The plot unfolds like a mystery in many ways, as we sort through various clues, lines of inquiry, and yes, a few red herrings (that are indeed very red, in this case). We’ve got the viscous blood-red clay that Allerdale Hall sits upon, we’ve got the distinctive wedding ring given to Edith, we’ve got the preoccupation with keeping Edith warm, there’s at least one murder to solve that we know of, and of course there’s money involved. That isn’t even getting started on all the various quirks and safety risks of the house, allegedly because the house is so old and because it is literally sinking into the clay foundations below.

All of that said, it’s not like the film is completely void of horror or paranormal happenings. We do have ghosts, all monstrous in appearance and terrifying in their movements, even though their motives and intended actions are ambiguous. The spectres could just as easily be benign as not. It’s very reminiscent of the ghost in The Devil’s Backbone, one of GDT’s earlier works. In fact, the ghosts in this movie look like The Devil’s Backbone with a budget — same semi-transparence, same thin and ashen flesh lightly draped over lucid skeletons, same blood and bodily fluids drifting into space, except now it’s all presented with the finest Hollywood magic that money can buy. It looks incredible.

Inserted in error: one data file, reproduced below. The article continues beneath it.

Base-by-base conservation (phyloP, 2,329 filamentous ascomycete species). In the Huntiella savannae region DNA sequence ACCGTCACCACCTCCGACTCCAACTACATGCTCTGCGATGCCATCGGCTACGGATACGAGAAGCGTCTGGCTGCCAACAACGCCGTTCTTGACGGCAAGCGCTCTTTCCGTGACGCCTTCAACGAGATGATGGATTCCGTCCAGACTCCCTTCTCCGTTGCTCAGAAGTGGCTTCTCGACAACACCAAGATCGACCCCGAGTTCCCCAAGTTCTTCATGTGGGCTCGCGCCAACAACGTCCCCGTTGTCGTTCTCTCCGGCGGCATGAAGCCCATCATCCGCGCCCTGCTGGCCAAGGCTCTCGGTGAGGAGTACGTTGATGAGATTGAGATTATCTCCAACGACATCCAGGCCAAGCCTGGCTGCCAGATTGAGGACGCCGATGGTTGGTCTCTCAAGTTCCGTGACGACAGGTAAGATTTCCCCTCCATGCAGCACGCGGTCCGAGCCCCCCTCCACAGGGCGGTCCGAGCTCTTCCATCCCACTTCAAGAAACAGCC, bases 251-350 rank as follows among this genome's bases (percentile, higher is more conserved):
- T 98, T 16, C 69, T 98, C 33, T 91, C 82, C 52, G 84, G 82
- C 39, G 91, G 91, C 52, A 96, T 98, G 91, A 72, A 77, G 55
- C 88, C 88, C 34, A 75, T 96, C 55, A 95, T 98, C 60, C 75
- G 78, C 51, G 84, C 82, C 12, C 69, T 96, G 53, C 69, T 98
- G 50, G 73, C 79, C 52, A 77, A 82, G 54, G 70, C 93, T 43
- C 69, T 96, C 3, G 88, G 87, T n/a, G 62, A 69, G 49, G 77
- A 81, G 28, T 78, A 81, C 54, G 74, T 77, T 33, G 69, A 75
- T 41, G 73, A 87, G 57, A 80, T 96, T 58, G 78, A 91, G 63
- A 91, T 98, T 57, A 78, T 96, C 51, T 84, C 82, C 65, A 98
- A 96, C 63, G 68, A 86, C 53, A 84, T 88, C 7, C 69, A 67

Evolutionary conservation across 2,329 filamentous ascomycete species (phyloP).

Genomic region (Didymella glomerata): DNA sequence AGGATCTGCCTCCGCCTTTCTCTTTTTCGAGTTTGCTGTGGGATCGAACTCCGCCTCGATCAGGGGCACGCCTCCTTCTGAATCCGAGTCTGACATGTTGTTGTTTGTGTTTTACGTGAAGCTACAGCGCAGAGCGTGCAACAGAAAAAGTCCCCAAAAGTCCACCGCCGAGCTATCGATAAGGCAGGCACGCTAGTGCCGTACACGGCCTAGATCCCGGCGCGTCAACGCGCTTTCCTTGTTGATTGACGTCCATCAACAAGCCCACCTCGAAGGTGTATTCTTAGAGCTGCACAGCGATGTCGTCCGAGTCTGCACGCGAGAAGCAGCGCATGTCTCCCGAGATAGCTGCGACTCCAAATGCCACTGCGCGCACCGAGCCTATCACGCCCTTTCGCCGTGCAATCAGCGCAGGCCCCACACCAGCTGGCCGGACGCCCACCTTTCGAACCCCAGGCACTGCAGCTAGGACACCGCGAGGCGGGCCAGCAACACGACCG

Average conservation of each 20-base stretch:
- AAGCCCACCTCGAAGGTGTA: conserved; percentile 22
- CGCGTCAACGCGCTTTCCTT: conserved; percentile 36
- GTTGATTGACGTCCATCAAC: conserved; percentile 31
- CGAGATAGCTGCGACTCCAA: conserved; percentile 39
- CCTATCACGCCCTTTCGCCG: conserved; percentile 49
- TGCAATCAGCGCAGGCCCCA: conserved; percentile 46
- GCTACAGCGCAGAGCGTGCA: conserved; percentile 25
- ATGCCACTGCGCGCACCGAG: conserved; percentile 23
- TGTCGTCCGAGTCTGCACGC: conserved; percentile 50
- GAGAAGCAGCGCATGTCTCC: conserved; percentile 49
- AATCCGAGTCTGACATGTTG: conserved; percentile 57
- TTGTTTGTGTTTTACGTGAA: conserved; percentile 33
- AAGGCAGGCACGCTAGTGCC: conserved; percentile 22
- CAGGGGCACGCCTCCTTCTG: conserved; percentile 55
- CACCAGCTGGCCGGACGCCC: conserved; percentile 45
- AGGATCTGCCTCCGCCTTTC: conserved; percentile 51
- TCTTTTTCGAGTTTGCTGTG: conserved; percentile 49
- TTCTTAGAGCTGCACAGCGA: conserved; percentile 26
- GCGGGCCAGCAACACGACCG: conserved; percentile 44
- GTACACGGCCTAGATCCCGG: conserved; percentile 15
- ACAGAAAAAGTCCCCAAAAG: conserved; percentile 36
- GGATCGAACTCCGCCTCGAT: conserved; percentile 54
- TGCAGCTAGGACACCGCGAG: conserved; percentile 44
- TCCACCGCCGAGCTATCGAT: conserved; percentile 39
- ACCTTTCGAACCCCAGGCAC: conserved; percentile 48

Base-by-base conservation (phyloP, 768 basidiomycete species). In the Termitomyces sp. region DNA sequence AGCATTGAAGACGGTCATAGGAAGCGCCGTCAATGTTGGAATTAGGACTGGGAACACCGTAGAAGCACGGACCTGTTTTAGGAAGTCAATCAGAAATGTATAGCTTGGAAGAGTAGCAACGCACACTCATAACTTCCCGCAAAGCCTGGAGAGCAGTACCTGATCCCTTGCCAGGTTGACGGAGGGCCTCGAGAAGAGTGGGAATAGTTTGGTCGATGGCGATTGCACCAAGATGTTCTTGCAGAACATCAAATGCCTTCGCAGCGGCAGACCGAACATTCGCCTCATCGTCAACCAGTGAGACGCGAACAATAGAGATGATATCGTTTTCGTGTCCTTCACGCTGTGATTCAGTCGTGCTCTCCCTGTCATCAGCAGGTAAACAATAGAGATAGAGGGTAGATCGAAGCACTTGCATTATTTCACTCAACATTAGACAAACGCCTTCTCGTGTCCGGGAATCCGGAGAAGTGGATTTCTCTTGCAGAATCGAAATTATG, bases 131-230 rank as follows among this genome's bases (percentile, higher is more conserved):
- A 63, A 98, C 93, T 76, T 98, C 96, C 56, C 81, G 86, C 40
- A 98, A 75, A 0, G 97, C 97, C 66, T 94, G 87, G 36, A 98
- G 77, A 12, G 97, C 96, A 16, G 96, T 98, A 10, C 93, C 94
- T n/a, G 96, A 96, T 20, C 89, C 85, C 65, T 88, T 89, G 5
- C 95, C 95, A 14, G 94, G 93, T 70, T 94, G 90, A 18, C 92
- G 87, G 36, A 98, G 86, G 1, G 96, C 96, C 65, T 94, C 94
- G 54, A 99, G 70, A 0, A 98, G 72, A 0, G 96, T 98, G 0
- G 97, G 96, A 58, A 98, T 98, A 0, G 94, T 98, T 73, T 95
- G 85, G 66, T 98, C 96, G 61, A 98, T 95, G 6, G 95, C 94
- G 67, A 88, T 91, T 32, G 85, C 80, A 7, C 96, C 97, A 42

(Side note: You can probably guess who played the ghosts in this movie, but it was indeed GDT’s favorite monster actor, Doug Jones.)

I don’t know if we have another director who revels in the macabre the way GDT does, and that fascination is absolutely infectious. From the close-ups of insects to the wide shots of Allerdale Hall’s cavernous corridors, there’s always a sense of wonder mixed in with the danger. There’s suspense and tension, but it comes from so much more than simply waiting for a jump scare or looking out for the killer. No, the suspense is there because we — like Edith — want to know what’s going on in this ancient and imposing house. And the tension is there because we have no idea how a clue will manifest, or what that clue might lead to.

In case the trailers didn’t make it obvious, one look at the house is enough to know that Allerdale Hall is its own character. The magnificent production design speaks for itself, and the house acts up in various ways that show a lot of personality. Aside from the various creaks and groans, not to mention the erratic fireplace and the rusty plumbing, we’ve also got clay seeping upwards to congeal into a thick red goop that looks eerily like blood. Sometimes, the clay even forms patterned stains.